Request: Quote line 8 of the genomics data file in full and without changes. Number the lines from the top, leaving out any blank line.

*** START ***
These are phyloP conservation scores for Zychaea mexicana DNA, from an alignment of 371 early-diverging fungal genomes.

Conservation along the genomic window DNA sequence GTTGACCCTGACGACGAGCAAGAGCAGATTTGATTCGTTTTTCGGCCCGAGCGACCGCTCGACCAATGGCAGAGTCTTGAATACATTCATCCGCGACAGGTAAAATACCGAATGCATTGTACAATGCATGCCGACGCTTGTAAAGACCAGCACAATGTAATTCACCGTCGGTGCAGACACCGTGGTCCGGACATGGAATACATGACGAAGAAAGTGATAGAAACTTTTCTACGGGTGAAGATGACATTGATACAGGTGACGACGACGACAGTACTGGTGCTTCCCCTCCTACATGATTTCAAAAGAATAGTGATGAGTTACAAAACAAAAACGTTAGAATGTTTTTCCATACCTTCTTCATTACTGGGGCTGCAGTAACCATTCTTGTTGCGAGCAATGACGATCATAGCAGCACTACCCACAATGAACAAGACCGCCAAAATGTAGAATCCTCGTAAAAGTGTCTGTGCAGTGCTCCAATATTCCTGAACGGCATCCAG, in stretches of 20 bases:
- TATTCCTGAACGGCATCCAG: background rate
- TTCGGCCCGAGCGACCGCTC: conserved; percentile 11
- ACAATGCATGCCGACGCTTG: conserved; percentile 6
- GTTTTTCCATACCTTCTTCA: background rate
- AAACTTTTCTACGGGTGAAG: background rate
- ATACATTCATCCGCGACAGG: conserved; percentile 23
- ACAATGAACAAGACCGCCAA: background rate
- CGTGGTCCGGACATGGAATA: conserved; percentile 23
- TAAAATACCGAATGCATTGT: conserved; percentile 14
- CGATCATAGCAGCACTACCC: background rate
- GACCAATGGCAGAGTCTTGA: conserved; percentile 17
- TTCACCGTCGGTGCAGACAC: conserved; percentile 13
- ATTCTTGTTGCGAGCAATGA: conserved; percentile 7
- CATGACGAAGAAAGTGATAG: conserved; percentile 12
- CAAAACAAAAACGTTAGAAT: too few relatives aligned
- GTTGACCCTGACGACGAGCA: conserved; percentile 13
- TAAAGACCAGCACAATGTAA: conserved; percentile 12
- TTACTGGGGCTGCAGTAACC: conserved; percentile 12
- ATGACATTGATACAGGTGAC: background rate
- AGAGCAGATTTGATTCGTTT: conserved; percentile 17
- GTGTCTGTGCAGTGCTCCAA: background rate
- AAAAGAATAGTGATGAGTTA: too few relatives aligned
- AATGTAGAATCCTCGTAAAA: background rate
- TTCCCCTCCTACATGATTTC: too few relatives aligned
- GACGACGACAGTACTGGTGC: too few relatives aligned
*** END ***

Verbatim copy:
- ATACATTCATCCGCGACAGG: conserved; percentile 23